For 30 years, Judy Spelman had a front-row seat on the daily drama of hospital life — much of that time working as an emergency room nurse. But as California's walking wounded passed through her care, some stood out. Like the kids who came in to the ER with pneumonia that started as a head cold, but left untreated because their parents didn't have health insurance. Or the uninsured diabetics whose delayed care forced doctors to amputate noses and toes. Or even those with insurance, who had to wait hours in pain as the crowds of uninsured patients swarmed facilities.
"Nurses are particularly well placed at the vortex of the health care system," says Spelman, gaining a first-hand look at how the system affects doctors, administrators, janitors, patients, and everyone else who relates to it. The problem, she concluded, was health care financing.
Then Spelman set to work on a solution. She took up the single-payer cause and turned her hand toward crafting a new piece of legislation that was intended to right some of the wrongs that had confronted her in the ER. Now a full time health care consultant to California Senator Sheila Kuehl and the lead author of Senate Bill 921, Spelman is working to carry the message of what she learned to the state representatives who will decide the fate of her bill. At best, it will be an uphill fight every inch of the way.
Single payer has been body slammed in humiliatingly lopsided public referendums, discounted even by many of the experts who are sympathetic to the cause as fundamentally incompatible with American culture, and damned by the right as a potentially new Hydra-headed monster of Big Government that would demand to be fed big taxes. Inside the health care industry, major provider groups like the American Medical Association shun single payer.
The revolution, should it come at all, isn't scheduled to arrive anytime soon on any national agendas. Republicans in charge of Congress and the White House would quickly usher any such proposals out of the halls of federal power. Even at a state level, single-payer advocates will certainly be faced with an opposition that will be well funded, professionally led, and armed with a well-tried blueprint for arousing voter opposition. And with state budgets running billions in the red, any appetite for new initiatives is badly dulled.
Does that make the odds impossible to beat?
Don't tell that to Spelman. More foot soldiers sign up with Health Care For All — California every day; five pages of small-print listings of organizations back the initiative. They join rank-and-file true believers in a host of advocacy groups that stretch all the way to Maine. Medical professional collectives ranging from the American Women Medical Association to the American Medical Student Association have either embraced single payer as the only logical way forward or are growing warmer to its approach. Some labor unions are on board. Even the prestigious National Academy of Sciences has called for single-payer test projects to assess its full potential. And before bowing out of the next presidential race, Al Gore endorsed the notion — giving considerable hope to the movement while sparking a firestorm of conservative political scorn — by announcing that he had "reluctantly" reached the conclusion that single payer was the only answer to the country's health care crisis.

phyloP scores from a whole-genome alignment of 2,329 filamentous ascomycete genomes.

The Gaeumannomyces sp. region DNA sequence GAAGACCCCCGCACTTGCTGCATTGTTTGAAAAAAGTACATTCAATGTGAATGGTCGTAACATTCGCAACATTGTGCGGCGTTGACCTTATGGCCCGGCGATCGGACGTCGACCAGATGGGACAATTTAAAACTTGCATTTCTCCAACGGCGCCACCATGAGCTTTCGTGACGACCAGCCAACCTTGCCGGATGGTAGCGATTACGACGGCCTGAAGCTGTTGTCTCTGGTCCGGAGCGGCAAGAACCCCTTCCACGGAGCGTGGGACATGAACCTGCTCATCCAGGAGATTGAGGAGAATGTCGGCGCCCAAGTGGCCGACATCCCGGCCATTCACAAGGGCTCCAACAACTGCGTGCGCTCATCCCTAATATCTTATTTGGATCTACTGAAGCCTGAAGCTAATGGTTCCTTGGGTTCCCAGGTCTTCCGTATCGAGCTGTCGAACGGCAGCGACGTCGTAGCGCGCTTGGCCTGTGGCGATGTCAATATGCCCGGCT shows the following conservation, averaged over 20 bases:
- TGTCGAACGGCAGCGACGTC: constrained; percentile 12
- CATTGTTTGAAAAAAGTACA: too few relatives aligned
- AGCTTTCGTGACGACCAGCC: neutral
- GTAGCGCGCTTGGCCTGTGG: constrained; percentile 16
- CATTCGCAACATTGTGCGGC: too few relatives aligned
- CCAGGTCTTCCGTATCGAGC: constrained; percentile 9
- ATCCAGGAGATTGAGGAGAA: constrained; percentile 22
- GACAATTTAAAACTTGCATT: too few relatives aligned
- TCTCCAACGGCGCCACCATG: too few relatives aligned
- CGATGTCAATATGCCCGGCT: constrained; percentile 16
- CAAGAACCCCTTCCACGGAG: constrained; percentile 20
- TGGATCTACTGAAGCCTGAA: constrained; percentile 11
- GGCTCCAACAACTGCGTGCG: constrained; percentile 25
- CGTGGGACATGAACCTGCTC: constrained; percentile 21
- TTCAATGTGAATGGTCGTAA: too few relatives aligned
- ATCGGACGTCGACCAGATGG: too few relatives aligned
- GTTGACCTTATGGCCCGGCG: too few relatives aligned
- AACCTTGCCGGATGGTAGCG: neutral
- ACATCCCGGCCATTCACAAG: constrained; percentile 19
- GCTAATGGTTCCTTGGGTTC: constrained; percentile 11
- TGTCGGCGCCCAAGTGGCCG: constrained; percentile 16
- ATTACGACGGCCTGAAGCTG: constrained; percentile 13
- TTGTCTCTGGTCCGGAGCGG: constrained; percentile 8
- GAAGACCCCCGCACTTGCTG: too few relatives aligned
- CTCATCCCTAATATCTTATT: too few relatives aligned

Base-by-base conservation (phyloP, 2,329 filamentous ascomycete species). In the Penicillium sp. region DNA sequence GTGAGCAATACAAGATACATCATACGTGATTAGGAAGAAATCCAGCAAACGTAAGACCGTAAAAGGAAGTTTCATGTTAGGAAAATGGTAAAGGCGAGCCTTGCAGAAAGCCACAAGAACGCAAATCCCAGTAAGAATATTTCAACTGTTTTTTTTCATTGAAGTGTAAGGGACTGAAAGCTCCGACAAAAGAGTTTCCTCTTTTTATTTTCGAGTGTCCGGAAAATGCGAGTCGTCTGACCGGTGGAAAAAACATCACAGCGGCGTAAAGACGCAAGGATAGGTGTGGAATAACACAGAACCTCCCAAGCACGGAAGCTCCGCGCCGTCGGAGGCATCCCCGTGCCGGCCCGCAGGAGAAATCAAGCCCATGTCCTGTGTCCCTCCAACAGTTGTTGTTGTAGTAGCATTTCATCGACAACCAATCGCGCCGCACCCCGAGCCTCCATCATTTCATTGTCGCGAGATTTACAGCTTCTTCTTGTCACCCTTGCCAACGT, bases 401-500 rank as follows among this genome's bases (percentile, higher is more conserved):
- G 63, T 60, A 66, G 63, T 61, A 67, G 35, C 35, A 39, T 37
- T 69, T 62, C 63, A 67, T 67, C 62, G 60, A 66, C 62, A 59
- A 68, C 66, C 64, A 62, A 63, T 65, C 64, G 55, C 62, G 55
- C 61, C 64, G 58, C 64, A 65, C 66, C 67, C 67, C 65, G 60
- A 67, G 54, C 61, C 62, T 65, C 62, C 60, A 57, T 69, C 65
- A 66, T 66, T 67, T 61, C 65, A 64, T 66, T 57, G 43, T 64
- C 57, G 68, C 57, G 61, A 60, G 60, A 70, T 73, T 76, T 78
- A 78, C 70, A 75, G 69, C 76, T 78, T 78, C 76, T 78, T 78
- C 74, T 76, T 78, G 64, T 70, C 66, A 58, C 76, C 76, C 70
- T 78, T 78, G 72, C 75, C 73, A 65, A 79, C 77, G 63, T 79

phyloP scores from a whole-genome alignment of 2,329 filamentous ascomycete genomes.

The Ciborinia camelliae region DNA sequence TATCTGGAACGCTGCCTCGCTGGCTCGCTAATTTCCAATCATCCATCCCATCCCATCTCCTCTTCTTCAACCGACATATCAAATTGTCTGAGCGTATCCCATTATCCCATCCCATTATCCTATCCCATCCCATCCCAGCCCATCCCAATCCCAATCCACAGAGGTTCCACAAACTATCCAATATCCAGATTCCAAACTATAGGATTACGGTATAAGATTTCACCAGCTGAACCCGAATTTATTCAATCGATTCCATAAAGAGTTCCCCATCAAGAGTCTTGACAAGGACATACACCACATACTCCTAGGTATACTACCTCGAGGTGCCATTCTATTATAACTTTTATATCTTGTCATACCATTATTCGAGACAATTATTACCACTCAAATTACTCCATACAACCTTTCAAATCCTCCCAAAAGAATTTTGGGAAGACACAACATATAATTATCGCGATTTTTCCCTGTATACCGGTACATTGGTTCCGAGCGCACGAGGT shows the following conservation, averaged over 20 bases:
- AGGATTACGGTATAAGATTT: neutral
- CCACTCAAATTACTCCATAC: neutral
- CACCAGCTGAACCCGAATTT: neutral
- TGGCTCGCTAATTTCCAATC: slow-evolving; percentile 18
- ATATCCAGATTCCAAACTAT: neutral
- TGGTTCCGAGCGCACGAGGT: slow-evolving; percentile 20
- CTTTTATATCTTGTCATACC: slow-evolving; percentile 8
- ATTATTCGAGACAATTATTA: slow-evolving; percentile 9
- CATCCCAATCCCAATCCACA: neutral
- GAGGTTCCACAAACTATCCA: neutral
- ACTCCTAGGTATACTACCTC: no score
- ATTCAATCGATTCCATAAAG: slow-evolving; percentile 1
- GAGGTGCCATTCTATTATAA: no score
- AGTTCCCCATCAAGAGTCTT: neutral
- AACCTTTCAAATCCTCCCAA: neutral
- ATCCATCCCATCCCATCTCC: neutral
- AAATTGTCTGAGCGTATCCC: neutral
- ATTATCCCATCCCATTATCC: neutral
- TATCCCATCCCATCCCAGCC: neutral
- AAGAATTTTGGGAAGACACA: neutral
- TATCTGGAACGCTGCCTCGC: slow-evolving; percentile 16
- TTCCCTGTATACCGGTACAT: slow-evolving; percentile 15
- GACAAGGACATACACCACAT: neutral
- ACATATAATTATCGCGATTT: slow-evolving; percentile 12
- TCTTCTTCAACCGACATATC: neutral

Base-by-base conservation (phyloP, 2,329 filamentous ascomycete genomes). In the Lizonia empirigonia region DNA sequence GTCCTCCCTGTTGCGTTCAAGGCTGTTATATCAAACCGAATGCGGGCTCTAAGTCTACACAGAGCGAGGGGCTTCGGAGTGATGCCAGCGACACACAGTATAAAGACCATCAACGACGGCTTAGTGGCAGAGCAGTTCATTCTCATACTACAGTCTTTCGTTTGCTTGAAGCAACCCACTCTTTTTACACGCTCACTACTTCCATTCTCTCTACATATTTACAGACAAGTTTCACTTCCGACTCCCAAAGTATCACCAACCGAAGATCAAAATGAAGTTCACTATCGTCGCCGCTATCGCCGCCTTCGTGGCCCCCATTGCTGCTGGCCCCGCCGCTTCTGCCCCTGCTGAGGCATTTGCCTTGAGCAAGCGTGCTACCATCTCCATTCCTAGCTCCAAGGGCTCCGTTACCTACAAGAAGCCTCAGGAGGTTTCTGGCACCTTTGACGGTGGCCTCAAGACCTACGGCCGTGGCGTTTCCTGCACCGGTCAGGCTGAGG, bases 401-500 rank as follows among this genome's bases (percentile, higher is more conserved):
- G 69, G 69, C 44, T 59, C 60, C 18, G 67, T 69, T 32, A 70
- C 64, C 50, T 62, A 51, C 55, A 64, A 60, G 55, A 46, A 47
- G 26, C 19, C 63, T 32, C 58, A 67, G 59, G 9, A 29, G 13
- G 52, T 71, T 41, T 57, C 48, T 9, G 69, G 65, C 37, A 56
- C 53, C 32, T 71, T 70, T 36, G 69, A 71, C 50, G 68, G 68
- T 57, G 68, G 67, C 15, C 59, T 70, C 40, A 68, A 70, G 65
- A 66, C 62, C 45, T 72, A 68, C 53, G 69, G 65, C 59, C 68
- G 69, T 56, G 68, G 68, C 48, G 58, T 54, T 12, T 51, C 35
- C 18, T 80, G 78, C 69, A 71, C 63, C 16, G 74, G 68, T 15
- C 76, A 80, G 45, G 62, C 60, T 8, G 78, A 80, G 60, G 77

Several important motivators are at work here. MCOs are riding on the third year of an underwriting upswing that is pushing premium hikes at a painful double-digit growth rate — swelling costs and profits in an industry that already consumes more than $1.4 trillion a year. As a combination of rapidly rising costs and increased managed care margins continues to fuel significant new insurance costs, companies are sharing the pain by requiring employees to shoulder much of the new load. Self-employed workers are already painfully familiar with the average $7,954 annual sticker price for family insurance. Meanwhile, a stubbornly weak economy is swelling the number of uninsured past the 41 million mark — with another estimated 34 million Americans "occasionally" unable to afford insurance over the course of a year. And with states scrambling to cut Medicaid programs in a savage budget crisis, coverage will become even more problematic.
If those trends continue unabated for years to come, the theory goes, higher costs will spawn a new political consciousness and a solid majority of citizens will be aroused to demand a solution that can simultaneously cover everyone while tapping existing public agencies and the managed care market for the money to make it work.
Single-payer advocates may never lay their hands on the Holy Grail of federal or state legislation, but they can't be ignored either. Their arguments showcase some of the most controversial aspects of managed care: its premium cycles and the need of public, for-profit groups to cater to investors by pushing profits even in struggling times. They also raise serious questions about managed care's added administrative costs compared to Medicare.